This entire situation could have been avoided by Dumbledore hiding the stone literally anywhere else. Voldemort is not omnipotent; he doesn’t know what Dumbledore is thinking, and Dumbledore has access to numerous resources that could help him in hiding the stone. Instead, he chooses the most obvious place. The situation is eventually resolved when Dumbledore and Nicholas Flamel decide to destroy the thing. This leaves me wondering why they didn’t just do that to begin with.
Then there’s the Whomping Willow: a giant murderous tree that attacks people in the middle of school grounds. I have spent years trying to figure out why the hell anyone ever though planting this tree was a good idea, and the reasoning we’re given is pretty shoddy. The Whomping Willow guards the entrance to an underground tunnel that leads out of Hogwarts. When Dumbledore accepts Remus Lupin, a werewolf, as one of his students, he plants the Whomping Willow so that Remus can go someplace else once a month and no other students would run the risk of being bitten.
Those other students do, however, run the risk of being mauled by a tree. In fact, we hear of one student who almost loses an eye to the Whomping Willow. It’s hard to believe that a violent Whomping WIllow was really the best way to keep everyone safe. Dumbledore could have solved this problem by just locking Remus in a room away from all the other students during the full moon (and using a magical lock that no eleven-year-old child can break). But instead, like with the Philosopher’s Stone, Dumbledore’s solution was superfluous and potentially deadly to innocent bystanders.
None of this is that surprising considering Dumbledore’s other bad decisions. During The Chamber of Secrets, numerous students are injured from basilisk attacks. While the basilisk’s presence is not Dumbledore’s fault, allowing the attacks to continue by not shutting down the school and sending all the students home is. Instead, Dumbledore only considers closing Hogwarts. His bad decisions also affect his students’ home situations—he leaves an infant Harry on the Dursleys’ doorstep in the middle of the night, which was needlessly endangering. Then, when Harry is older and it turns out his guardians are abusive, Dumbledore just leaves him there. In the last book, Dumbledore even admits that he knows that Harry and Harry’s cousin, Dudley, were both abused, and yet he did nothing about it.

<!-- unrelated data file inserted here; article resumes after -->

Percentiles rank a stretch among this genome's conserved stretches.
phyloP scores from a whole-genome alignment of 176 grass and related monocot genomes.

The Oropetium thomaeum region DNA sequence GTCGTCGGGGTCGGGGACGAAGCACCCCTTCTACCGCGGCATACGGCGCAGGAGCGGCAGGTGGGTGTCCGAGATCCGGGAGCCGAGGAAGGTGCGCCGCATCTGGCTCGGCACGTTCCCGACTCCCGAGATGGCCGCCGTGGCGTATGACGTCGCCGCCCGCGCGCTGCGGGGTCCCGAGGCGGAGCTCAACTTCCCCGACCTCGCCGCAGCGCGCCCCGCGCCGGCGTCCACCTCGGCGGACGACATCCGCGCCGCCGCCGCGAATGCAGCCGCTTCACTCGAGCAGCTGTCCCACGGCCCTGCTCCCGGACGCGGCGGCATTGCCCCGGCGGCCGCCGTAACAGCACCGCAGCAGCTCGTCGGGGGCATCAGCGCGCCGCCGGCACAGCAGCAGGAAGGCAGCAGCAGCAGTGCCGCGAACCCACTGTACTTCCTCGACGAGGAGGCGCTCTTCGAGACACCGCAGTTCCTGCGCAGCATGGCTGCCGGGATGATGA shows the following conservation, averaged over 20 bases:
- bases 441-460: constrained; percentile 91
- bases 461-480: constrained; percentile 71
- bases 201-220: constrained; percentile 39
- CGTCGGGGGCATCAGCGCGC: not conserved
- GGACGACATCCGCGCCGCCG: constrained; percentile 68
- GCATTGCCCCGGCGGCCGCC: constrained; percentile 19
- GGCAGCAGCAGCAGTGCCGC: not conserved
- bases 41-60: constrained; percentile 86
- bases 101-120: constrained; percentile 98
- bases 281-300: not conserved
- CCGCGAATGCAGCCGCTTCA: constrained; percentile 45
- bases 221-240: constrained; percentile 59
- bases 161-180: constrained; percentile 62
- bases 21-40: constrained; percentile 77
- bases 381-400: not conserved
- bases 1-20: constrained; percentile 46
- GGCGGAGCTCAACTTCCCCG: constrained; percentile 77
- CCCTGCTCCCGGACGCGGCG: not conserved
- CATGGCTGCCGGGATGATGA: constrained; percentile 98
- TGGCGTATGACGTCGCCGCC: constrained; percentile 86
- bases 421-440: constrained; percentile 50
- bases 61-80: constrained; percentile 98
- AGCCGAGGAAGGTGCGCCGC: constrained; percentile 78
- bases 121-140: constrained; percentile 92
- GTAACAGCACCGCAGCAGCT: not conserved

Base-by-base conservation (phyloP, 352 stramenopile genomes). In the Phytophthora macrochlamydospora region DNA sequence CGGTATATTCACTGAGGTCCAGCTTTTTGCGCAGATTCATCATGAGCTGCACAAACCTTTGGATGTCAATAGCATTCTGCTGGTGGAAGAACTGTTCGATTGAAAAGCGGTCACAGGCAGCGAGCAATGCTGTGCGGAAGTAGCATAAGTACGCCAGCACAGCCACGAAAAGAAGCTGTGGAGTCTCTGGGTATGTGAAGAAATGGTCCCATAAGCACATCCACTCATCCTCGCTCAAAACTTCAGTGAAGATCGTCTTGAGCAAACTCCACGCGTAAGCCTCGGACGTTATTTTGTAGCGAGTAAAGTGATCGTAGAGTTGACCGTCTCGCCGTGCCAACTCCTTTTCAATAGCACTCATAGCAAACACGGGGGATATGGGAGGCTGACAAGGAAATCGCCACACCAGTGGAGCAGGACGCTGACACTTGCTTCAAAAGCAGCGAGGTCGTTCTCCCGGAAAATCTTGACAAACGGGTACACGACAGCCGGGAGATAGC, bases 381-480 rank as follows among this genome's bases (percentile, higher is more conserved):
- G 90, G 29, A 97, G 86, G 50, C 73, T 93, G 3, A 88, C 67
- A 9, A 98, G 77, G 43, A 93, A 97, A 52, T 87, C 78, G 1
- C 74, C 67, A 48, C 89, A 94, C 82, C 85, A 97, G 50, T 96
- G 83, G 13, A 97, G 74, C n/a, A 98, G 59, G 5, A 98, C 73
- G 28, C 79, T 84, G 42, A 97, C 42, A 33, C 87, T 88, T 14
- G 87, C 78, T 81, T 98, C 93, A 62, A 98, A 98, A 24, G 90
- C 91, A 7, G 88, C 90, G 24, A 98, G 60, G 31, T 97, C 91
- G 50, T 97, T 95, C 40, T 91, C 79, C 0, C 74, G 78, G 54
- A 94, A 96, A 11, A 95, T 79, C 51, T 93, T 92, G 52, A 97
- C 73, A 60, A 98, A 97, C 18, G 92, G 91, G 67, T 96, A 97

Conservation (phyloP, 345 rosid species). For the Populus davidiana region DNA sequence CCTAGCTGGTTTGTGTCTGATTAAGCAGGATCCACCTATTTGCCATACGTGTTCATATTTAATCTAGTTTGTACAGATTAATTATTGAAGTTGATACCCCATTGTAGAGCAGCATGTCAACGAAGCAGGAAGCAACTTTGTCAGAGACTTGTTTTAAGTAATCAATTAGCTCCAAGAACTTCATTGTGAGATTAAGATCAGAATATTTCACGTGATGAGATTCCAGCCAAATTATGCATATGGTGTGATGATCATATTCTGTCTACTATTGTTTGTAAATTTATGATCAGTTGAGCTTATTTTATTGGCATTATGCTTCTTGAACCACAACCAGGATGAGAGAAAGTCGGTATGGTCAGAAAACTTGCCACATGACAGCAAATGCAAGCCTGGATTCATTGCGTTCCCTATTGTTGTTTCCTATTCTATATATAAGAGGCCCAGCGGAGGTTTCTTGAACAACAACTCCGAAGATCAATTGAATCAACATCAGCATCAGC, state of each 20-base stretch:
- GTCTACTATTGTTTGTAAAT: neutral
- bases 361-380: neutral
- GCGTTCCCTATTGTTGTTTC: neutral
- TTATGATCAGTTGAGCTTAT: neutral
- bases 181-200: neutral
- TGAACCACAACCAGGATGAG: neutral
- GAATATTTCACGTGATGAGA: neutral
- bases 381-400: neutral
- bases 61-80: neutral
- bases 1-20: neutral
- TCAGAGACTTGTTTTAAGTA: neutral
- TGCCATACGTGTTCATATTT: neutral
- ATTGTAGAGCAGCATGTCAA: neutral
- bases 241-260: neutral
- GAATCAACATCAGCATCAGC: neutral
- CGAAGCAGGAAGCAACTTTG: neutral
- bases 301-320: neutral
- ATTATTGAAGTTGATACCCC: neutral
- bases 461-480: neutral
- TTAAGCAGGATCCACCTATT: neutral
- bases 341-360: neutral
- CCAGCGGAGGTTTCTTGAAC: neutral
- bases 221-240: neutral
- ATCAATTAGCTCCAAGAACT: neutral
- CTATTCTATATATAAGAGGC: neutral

On top of that, Dumbledore doesn’t hire decent staff. Professor Binns is horrifically incompetent, as are numerous DADA professors, and then there’s Severus Snape, the potions master, who runs around the school verbally attacking and abusing students. Again, Dumbledore does nothing about this.
Dumbledore might not actively try to be a bad person, but he certainly doesn’t try to be a good person either. His decisions and use of magic show a genuine disinterest in consequences or practicality. He really is one of the worst Headmasters to run Hogwarts. And one thing is certain: while Dumbledore is headmaster, Hogwarts is hardly the greatest school of witchcraft and wizardry.